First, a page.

A Very Vintage Christmas
Festive feather trees, classic cocktails, decorative popcorn garlands… revelers of yesteryear really knew how to embrace the holiday season. This year, add a festive touch of seasonal cheer to your home with these 20 old-school ideas. The vintage Christmas decorations and comforting treats will impress any guest and create lasting memories for years to come.
Have a Spot of Christmas Tea
Christmas teas aren't just for the British. This traditional activity, which came to America in the 1830s as part of the temperance movement, brought families together to converse while drinking a variety of teas at long communal tables. So, put on a pot of boiling water, make some fancy finger sandwiches, and enjoy a warm mug of tea with your loved ones.
Display a Feather Tree
The first artificial Christmas tree, the feather tree, has origins dating back to mid-19th-century Germany. The thin-branched trees became popular in America in the 1920s, when European immigrants carried their holiday traditions to their new homes. Add a feather tree, like this one from Balsam Hill, to your holiday decor for a touch of whimsy and historical charm.
Mix a Classic Christmas Cocktail
Classic cocktails have made a grand resurgence in bars around the country. Learn how to make your own versions of these boozy beverages so you’ll have something to keep yourself warm—and impress your guests—over the holidays. Old-fashioned favorites include the hot toddy (made with a bracing spirit like brandy, rum, or whiskey, mixed with honey, spices, and boiling water) and the Tom and Jerry (a concoction of eggnog, brandy, and rum).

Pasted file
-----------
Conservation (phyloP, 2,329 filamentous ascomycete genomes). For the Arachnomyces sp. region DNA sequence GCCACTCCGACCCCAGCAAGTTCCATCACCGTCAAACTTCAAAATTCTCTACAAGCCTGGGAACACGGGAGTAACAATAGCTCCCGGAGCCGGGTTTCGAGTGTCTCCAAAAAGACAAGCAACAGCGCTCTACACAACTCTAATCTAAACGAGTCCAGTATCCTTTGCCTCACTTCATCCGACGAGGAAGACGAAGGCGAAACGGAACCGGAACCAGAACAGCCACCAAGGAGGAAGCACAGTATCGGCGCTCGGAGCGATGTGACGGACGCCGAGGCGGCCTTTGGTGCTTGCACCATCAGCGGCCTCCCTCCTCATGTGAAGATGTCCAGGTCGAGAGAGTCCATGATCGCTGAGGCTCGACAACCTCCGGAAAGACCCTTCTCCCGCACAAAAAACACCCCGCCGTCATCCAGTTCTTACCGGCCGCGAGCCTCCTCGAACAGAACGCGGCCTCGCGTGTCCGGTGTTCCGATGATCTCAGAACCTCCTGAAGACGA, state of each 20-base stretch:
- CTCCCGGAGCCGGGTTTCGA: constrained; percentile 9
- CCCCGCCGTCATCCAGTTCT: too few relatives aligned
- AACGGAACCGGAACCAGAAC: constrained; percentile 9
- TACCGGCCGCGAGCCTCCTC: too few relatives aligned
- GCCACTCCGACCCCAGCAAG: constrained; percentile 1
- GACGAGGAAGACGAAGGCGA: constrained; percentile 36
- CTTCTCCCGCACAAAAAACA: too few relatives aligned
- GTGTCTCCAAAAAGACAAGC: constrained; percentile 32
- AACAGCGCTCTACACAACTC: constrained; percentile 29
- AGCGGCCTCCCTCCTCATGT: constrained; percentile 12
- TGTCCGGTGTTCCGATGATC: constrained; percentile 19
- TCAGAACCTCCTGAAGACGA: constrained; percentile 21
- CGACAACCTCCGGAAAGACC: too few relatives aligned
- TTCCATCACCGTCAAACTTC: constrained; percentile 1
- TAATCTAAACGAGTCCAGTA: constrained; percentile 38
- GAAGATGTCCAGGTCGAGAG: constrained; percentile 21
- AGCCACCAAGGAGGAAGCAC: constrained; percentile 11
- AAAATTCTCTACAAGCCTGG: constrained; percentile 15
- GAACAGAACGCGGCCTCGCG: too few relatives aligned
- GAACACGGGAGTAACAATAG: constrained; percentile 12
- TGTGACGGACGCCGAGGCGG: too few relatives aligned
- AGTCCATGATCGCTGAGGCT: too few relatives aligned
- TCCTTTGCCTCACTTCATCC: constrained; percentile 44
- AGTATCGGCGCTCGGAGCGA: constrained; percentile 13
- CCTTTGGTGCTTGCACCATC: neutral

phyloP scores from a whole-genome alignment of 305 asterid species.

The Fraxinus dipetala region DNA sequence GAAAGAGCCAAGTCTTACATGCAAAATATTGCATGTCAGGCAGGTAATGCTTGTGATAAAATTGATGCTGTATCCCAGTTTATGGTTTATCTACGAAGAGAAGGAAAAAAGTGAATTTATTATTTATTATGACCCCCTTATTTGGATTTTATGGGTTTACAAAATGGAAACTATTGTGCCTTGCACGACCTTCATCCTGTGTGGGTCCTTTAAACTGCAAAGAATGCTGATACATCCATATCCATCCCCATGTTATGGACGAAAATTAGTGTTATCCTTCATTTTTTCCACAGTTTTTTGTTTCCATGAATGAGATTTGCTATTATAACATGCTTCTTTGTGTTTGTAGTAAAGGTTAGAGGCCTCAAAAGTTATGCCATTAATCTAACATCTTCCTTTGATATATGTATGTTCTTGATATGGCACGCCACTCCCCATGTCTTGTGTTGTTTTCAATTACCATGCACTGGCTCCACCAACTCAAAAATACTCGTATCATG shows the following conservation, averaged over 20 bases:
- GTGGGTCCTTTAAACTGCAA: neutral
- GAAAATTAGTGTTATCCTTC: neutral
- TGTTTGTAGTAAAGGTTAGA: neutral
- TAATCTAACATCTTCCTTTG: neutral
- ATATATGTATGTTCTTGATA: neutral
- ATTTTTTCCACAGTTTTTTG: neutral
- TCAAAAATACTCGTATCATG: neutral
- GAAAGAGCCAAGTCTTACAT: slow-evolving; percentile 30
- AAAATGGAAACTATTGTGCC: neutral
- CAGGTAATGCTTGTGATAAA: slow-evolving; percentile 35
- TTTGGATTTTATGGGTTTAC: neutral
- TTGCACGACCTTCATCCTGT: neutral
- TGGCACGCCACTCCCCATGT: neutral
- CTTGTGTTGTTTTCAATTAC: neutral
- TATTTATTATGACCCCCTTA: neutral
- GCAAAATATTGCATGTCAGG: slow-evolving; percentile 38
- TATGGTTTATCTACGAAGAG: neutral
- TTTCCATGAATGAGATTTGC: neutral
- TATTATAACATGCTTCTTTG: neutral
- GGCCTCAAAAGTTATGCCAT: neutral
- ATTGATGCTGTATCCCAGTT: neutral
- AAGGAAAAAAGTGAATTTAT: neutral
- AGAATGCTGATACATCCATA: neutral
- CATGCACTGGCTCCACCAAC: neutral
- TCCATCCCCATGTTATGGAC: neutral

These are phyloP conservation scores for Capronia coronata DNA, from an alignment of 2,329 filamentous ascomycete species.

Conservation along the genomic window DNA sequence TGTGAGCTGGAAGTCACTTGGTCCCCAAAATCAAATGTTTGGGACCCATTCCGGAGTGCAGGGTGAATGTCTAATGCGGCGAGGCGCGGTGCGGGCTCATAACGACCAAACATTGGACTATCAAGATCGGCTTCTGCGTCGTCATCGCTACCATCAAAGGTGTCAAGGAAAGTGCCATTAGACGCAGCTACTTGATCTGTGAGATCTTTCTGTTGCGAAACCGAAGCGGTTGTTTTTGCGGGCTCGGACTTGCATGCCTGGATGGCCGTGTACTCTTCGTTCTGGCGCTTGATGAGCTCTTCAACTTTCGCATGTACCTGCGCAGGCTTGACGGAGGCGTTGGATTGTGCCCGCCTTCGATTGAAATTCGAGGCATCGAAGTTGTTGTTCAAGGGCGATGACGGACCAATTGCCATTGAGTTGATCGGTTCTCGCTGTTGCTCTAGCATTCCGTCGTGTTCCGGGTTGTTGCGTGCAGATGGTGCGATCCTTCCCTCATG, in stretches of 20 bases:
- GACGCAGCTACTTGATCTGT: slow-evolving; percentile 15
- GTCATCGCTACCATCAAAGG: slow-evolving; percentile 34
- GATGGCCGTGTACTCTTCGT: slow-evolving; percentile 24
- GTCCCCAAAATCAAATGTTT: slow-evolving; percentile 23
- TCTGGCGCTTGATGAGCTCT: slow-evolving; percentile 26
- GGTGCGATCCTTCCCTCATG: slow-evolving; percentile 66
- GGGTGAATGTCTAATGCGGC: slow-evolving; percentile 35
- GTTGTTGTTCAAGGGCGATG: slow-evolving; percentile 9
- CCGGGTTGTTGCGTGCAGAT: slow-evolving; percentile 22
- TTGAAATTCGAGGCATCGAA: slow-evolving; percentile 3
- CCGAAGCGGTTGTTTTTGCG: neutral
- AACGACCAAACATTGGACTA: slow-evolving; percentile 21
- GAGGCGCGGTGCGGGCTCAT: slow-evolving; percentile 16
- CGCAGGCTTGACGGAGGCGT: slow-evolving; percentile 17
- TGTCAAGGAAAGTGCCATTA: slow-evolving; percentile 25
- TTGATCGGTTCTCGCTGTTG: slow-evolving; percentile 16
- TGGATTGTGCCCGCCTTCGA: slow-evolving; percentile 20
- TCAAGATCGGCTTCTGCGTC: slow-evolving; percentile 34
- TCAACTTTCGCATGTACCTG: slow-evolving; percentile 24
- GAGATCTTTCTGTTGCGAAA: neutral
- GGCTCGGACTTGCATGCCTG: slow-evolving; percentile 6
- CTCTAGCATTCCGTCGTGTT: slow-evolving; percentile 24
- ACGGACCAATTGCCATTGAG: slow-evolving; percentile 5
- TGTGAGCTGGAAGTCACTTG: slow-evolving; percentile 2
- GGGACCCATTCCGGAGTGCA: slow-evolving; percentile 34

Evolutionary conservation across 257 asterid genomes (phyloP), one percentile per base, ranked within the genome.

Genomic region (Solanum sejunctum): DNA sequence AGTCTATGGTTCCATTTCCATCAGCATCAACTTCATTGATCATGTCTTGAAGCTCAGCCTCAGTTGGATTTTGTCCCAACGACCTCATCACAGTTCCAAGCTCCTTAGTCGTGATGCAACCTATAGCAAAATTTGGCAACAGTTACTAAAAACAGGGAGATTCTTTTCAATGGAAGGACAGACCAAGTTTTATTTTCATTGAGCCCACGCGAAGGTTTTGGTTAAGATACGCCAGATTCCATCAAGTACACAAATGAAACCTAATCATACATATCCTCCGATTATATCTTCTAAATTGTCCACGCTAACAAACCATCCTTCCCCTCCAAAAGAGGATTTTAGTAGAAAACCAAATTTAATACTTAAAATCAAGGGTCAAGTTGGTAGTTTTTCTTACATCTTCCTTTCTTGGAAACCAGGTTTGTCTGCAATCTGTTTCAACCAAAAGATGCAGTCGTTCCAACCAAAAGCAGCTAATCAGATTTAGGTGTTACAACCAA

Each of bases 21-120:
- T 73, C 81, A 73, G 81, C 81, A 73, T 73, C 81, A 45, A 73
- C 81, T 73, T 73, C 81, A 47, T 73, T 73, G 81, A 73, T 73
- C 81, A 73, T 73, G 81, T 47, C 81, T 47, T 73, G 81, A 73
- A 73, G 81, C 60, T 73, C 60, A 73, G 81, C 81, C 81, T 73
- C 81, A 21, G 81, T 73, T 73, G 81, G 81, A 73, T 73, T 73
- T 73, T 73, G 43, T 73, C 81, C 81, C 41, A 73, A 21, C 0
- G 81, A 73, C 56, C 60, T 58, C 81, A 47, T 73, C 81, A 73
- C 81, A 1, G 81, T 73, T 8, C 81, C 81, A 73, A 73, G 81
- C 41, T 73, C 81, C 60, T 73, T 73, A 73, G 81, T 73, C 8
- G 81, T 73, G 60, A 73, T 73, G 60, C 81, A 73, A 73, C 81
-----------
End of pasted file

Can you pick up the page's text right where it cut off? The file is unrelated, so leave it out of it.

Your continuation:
Make a Christmas Jell-O Mold
Jell-O long ago lost its spot as the star of the dessert table, but we think it's about time the jiggly treat made a comeback! Pull out one of your grandma’s old recipe books and have fun constructing your very own holiday Jell-O mold, sure to be a crowd-pleaser at the kids' table this year.
Deck the Halls with an Aluminum Tree
When families in the 1950s and '60s didn’t want to maintain real Christmas trees , they opted for aluminum versions instead. Nowadays, these shimmering trees can add a little sparkly elegance to your seasonal decor while giving a nod to a long-lost trend. You can order your own aluminum Christmas from Amazon.
String a Popcorn Garland
Before people adorned their trees with lights and ornaments, they decorated with homemade popcorn garlands. The string of popped kernels was budget-friendly and simple to construct. This year, spend quality time with your kids, parents, or grandparents making your own vintage popcorn garland.
Give Your Letter Carrier a Thank-You Gift
In the past, people traditionally thanked their loyal letter carriers by giving them a small Christmas gift. Though we often don't have the chance to develop relationships with our letter carriers today, you can still give them a token of appreciation around the holidays. Just remember that federal guidelines stipulate that postal employees can't receive gifts worth more than $20.
Stuff Your Stockings With Oranges
Stockings overflow with chocolates and toys on Christmas morning, but in simpler times children were excited and grateful to find oranges in their stockings. Put an orange in your child’s stocking this year to remind your family of its good fortune—and also get a healthy dose of vitamin C!
Hang the Tinsel
Tinsel became extremely popular in the United States during the 1950s as people sought a way to add shimmer to their Christmas trees without using Christmas lights, which were considered a fire hazard. Re-create this vintage trend and give your tree a shiny, icy look by draping strands of tinsel on the branches.